This is, far and away, the most important lesson to learn as a consultant. People who are unsavvy about business, like me in 2009 or like most freelancers today, treat themselves like commodity providers of a well-understood service that is available in quantity and differentiated purely based on price. This is stunningly not the case for programming, due to how competitive the market for talent is right now, and it is even more acutely untrue for folks who can program but instead choose to offer the much-more-lucrative service “I solve business problems — occasionally a computer is involved.”

I don’t actually think this just a programming thing, and although I’m no longer in a position to be able to hire myself out on a weekly basis, the following approach sounds sensible:

If you quote hourly rates rather than weekly rates, that encourages clients to see you as expensive and encourages them to take a whack at your hourly just to see if it sticks. Think of anything priced per hour. $100 an hour is more than that costs, right? So $100 per hour, even though it is not a market rate for e.g. intermediate Ruby on Rails programmers, suddenly sounds expensive. Your decisionmaker at the client probably does not make $100 an hour, and they know that. So they might say “Well, the economy is not great right now, we really can’t do more than $90.” That isn’t objectively true, the negotiator just wants to get a $10 win… and yet it costs you 10% of your income.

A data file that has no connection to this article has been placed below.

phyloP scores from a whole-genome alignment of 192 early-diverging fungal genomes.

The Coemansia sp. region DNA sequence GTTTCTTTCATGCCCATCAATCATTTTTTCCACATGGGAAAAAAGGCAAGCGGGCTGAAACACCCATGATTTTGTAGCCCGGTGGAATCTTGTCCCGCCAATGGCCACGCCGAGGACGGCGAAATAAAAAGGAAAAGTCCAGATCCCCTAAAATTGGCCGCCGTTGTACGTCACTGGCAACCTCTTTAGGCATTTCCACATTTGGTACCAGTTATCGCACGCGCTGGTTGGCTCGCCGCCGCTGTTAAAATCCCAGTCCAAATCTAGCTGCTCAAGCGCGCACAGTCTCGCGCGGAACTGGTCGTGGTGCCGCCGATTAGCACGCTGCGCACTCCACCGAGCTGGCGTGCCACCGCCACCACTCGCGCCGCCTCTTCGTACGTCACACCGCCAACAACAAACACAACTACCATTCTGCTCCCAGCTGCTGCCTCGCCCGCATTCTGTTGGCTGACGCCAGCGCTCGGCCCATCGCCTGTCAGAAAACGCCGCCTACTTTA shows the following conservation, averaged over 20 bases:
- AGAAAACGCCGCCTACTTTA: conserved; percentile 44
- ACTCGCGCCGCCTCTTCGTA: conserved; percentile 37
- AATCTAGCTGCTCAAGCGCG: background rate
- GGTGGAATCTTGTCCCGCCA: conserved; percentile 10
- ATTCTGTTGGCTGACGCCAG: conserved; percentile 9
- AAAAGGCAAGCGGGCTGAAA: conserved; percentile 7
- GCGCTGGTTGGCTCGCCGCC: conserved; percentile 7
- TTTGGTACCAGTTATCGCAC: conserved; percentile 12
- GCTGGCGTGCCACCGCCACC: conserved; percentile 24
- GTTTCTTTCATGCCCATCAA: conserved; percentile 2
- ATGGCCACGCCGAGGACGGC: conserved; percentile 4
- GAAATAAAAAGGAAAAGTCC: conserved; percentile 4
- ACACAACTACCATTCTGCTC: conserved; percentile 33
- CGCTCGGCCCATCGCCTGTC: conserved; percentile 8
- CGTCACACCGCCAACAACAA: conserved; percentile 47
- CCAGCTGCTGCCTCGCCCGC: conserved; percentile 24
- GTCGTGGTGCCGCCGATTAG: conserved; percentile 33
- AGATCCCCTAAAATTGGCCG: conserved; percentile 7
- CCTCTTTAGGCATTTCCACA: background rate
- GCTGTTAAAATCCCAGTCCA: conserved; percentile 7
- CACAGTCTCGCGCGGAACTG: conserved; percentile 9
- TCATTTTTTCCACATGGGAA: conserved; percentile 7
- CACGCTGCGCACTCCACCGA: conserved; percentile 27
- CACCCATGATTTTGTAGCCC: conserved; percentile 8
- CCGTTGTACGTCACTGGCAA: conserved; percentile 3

I always mean to ask for case studies, but never get around to it. He explains why it works:

I always ask to follow a successful consulting engagement with a case study. My pitch is “This is a mutual win: you get a bit more exposure and I get a feather in my cap, for landing the next client.” Case studies of successful projects with some of my higher profile consulting clients (like e.g. Fog Creek) helped me to get other desirable consulting clients. Very few clients turn down free publicity, particularly if you offer to do all the work in arranging it.

Source: Patrick McKenzie